Thinking mugs, Hillcross Primary staff room

Why become a Thinking School, what's in it for you?

Schools that have embraced the notion of cognitive education as a central aspect of their development programme and have sought to implement this as a whole-school policy may benefit from formal recognition for their efforts. The University of Exeter’s Cognitive Education Development Unit can provide such recognition to those schools deemed to be achieving a level of excellence in the implementation of cognitive education according to a set of established criteria.   What does a school stand to gain from achieving this recognition and receiving the associated certificate and kite mark? Some identified potential benefits are as follows :

  • external recognition for 3 years from a high-ranking university
  • high status within the educational community
  • entry to a select network of centres of excellence
  • key stakeholder (staff, parents, governors) ownership and commitment
  • pupil identification with and sharing of success
  • a sense of pride in accomplishment
  • a celebration of leading edge school culture and ethos
  • the enhancement of teachers’ sense of professional achievement
  • an incentive for setting high expectations
  • the communication of good practice to other schools and the wider community
  • the arousal of media interest and general public recognition
  • heightened emphasis to the importance of cognitive development within the culture of the school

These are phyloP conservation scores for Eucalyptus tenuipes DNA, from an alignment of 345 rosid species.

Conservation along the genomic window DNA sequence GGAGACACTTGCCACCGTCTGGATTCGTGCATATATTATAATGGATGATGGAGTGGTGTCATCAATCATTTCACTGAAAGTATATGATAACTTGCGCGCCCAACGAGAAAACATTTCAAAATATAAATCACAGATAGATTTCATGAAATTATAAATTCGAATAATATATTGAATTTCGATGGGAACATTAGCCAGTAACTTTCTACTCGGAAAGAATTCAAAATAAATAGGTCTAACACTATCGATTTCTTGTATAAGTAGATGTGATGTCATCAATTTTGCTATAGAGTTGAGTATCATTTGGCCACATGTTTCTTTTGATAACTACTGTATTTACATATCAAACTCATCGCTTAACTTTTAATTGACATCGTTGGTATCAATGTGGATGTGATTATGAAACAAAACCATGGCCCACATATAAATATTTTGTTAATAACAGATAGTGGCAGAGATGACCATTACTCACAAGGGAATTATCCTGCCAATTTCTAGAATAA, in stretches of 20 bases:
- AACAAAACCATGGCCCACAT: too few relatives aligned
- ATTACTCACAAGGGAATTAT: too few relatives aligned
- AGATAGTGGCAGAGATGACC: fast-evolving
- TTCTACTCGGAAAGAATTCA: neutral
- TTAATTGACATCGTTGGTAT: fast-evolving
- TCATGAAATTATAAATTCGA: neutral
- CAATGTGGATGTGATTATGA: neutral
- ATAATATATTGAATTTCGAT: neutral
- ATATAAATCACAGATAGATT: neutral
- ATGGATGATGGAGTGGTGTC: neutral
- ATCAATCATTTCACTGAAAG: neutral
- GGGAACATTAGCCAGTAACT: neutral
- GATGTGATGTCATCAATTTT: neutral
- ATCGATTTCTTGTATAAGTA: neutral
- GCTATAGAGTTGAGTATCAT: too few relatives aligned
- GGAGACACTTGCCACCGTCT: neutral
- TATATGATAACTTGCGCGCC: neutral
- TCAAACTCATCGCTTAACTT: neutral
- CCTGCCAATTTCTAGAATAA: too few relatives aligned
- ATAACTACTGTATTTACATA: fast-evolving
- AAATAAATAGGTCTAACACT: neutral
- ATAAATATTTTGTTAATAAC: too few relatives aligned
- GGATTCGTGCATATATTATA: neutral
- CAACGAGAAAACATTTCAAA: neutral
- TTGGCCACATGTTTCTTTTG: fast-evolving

• a guide to further development, as part of an ongoing process
  • opportunities to be involved with further research 

A key question for schools is 'How can we tell if it’s working?'.  As the number of schools undertaking the thinking school journey increases opportunities to research and evaluate are also developing.  Through the thinking schools accreditations we have undertaken there is much anecdotal evidence demonstrating the above benefits which is detailed in our school evaluation reports and also in Ofsted Reports.  

A recent survey of accredited schools to which 26 schools responded found that 90% of the headteachers, or their representatives, believed that the Burden's Thinking Schools approach had raised attainment and had led to an improvement in the quality of lessons. Evidence in support of this was offered from a range of sources including improved results on national tests and examinations, consultations with pupils, observations of lessons and comments from outside bodies including Ofsted. Ofsted and Estyn Inspection reports have frequently noted the impact of being a Thinking School, an award given by Exeter after accreditation by Bob Burden or one of his team. One school's report notes that 'Its identity as a 'Thinking School' is at the heart of its work, whether it is encouraging children to think about others or to think things out for themselves' and another highlights that 'The excellent progress made by pupils in developing their thinking skills has a marked effect on their personal development and the standards they attain.' (Beechwood School, Ofsted, 2008, Unique Reference Number 111175). Another similar comment notes that: Ditton Primary is very proud of its 'Thinking School' status and this underpins every aspect of the school's work. The excellent progress made by pupils in developing their thinking skills has a marked effect on their personal development and the standards they attain. (Spinney Avenue Primary, Ofsted 2007, Unique Reference Number 111293).

Burden, R.L. and Nichols, L. (2000) Evaluating the process of introducing a thinking skills programme into the secondary school curriculumResearch Papers in Education, 15:3, 293-306

Burden, R.L. Is there any such thing as a ‘Thinking School’

Burden, R.L. (2008) ‘Illuminative Evaluation’. In B. Kelly, L. Woolfson and J. Boyle (eds) Frameworks for Practice in Educational Psychology.(pp 218-234). London: Jessica Kingsley.